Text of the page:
Tuesday, June 28, 2011

How can Visual Studio search and replace be so utterly broken ?

I have the thankless task of editing a ton of HTML files. I have a bunch of URLs that all have different IDs, but I want to point to the same place. So, I investigated regex searching in VS. Well, the regex was easy, and the search found all my strings. Replace, however, leaves the regex section behind. My search was s=c&vl=vlg&vi=\d*, and it would replace s=c&vl=vlg&vi= and leave my digits behind.

Some googling told me that VS has it's own Regex syntax ( although using standard syntax WAS matching my strings ), so I tried that. Still no dice, I get matches, but it won't replace the bit matched by regex. I am unsure what the point of that is.

So, I decided to try wildcards. s=c&vl=vlg&vi=#* works perfectly, it searches AND replaces. So, I showed it to friends I'd been asking for help with the regex. Some guy says 'but you always want there to be a number, * is zero or more'. I KNOW I was reading MSDN, so I grab the entry to prove him wrong. Here is the text from MSDN:

One or more characters * Matches zero or more characters. For example, new* matches any text that includes "new", such as newfile.txt.

So, is it one or more, or zero or more ? It's one or more. But, I had to test, because the documentation contradicts itself. How very helpful.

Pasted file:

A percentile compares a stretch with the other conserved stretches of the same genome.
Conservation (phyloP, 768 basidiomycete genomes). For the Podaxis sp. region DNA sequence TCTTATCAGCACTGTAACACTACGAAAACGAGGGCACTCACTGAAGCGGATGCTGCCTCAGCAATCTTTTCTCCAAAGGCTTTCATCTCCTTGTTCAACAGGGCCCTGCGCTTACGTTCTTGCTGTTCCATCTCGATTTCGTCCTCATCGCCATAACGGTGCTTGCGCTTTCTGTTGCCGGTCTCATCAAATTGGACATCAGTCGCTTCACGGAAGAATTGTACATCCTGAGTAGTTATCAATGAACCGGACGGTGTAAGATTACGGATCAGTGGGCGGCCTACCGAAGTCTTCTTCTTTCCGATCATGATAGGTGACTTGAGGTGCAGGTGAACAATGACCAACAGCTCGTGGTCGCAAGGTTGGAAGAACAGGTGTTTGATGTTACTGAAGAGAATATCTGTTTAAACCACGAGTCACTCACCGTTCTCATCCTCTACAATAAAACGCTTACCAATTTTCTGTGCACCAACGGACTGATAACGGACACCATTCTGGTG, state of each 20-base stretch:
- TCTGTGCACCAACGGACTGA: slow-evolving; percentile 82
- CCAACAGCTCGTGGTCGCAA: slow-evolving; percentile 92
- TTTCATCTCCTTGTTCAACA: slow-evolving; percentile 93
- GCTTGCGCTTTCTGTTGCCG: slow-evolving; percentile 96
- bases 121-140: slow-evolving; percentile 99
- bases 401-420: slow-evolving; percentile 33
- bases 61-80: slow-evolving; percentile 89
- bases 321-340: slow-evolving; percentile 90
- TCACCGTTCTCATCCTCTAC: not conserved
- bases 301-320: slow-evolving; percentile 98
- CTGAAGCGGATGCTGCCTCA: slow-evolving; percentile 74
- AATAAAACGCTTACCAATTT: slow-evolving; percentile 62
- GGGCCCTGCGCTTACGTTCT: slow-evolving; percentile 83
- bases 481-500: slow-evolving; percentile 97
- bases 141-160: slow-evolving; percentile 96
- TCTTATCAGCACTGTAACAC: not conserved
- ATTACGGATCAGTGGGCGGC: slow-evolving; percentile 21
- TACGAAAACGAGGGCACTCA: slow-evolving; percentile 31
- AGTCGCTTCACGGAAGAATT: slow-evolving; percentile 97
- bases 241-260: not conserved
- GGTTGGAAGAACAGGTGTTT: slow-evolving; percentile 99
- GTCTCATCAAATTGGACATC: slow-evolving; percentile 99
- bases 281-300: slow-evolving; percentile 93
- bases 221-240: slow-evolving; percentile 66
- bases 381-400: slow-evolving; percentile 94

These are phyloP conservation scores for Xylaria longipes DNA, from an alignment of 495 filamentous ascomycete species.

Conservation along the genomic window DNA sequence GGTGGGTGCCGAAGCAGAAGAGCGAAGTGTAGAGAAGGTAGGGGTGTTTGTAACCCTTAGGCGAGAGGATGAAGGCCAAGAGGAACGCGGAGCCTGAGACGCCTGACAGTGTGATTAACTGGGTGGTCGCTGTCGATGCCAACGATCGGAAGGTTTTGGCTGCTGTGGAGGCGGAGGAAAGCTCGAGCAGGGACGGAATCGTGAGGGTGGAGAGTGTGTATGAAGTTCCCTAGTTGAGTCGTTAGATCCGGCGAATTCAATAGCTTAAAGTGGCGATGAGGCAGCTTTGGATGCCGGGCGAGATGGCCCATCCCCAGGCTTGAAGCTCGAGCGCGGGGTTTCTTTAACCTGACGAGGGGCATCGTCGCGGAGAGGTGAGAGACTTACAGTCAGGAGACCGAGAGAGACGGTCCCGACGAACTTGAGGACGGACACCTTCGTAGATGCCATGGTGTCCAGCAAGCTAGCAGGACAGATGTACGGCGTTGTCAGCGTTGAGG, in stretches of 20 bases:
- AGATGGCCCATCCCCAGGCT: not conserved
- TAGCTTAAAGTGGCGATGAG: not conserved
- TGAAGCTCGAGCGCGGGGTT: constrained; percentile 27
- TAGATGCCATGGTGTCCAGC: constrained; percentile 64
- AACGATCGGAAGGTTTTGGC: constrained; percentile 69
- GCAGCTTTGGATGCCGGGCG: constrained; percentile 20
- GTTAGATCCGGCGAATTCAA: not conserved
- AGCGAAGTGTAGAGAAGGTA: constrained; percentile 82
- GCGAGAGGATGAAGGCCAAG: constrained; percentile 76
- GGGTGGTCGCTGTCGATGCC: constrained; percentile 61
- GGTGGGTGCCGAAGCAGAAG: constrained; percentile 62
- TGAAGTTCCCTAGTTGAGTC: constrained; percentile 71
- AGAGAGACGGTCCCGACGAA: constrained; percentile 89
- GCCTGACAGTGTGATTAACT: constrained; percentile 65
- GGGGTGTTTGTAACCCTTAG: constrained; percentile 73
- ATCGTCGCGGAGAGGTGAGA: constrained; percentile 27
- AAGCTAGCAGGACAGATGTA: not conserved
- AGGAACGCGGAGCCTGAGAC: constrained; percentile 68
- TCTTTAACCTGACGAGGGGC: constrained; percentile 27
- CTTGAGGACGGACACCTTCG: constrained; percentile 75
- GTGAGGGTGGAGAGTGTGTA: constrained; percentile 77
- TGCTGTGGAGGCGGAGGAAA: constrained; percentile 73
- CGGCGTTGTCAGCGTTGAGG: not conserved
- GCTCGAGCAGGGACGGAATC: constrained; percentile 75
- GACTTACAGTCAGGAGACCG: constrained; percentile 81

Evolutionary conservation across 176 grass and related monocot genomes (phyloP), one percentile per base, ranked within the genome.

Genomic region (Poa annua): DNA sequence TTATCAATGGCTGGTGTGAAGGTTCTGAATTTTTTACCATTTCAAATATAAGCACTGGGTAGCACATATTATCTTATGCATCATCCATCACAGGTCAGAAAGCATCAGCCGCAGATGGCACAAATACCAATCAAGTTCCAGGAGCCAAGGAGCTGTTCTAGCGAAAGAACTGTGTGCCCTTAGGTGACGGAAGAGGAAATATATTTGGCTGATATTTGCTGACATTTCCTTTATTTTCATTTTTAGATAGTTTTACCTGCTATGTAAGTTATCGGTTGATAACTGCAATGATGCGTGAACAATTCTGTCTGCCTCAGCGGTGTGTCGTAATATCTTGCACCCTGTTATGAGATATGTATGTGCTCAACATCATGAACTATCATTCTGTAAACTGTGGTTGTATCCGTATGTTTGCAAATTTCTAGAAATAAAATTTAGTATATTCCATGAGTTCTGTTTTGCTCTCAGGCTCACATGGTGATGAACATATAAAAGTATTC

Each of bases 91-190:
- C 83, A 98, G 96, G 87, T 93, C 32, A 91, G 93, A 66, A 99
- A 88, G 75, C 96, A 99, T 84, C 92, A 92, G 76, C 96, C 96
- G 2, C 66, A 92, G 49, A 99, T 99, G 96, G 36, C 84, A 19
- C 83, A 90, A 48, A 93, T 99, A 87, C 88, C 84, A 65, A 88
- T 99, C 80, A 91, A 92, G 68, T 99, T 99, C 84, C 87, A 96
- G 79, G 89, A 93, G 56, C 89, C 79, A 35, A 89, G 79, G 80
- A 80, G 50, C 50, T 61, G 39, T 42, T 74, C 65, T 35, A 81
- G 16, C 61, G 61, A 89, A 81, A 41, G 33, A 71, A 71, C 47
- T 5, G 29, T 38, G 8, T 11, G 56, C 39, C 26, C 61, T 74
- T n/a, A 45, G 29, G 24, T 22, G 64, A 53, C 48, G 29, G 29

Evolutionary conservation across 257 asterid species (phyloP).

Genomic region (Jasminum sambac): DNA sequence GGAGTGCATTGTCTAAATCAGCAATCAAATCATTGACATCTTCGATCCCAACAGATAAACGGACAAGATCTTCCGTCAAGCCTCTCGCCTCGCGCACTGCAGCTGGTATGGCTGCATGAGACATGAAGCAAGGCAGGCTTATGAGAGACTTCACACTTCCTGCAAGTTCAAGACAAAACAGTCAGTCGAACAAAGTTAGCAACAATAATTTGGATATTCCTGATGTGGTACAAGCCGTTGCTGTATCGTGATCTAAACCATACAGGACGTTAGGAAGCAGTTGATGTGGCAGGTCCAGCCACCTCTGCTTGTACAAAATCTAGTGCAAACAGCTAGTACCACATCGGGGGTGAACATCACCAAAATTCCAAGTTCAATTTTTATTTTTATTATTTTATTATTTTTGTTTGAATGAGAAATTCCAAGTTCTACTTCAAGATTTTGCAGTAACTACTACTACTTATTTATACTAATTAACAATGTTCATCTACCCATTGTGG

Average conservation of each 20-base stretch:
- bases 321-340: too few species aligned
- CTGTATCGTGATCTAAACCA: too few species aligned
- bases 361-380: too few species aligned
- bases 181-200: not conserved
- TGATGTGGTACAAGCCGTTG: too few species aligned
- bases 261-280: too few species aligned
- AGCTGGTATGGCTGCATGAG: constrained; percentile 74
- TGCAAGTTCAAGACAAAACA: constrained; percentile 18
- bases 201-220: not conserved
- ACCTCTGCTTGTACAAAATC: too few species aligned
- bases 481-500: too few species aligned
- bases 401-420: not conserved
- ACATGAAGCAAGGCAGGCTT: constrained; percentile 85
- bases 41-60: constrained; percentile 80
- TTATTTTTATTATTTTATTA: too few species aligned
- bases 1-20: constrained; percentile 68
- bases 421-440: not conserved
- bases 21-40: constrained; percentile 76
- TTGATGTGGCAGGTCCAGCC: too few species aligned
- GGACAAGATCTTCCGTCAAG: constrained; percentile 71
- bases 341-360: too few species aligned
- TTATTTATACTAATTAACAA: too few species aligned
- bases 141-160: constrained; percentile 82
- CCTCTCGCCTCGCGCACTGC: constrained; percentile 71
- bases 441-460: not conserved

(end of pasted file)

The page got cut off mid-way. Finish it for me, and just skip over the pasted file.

1 comment:

  1. http://msdn.microsoft.com/en-us/library/2k3te2cs(v=VS.100).aspx

    Funny, you're using the "#" operator (which is a non-greedy, "one or more" search) to match the "=" character, immediately followed by the "*" to match the preceding expression zero or more times, greedily. I *think* what you want is:


    ..which can also be written:


    It's not the documentation that contradicts itself. You've read it wrong, because otherwise you wouldn't be using "#" to match *digits*. Also, your understanding of what an expression is wrong, since you mistake a bunch of characters in a row with an expression. If you want a string to be interpreted as an expression, you have to group them with parentheses. So for example, the difference between searching for "me^2" and "(me)^2" is that the first would match "mee" in the word "meet" whereas the second wouldn't (it would match "meme" in the word "memes", though).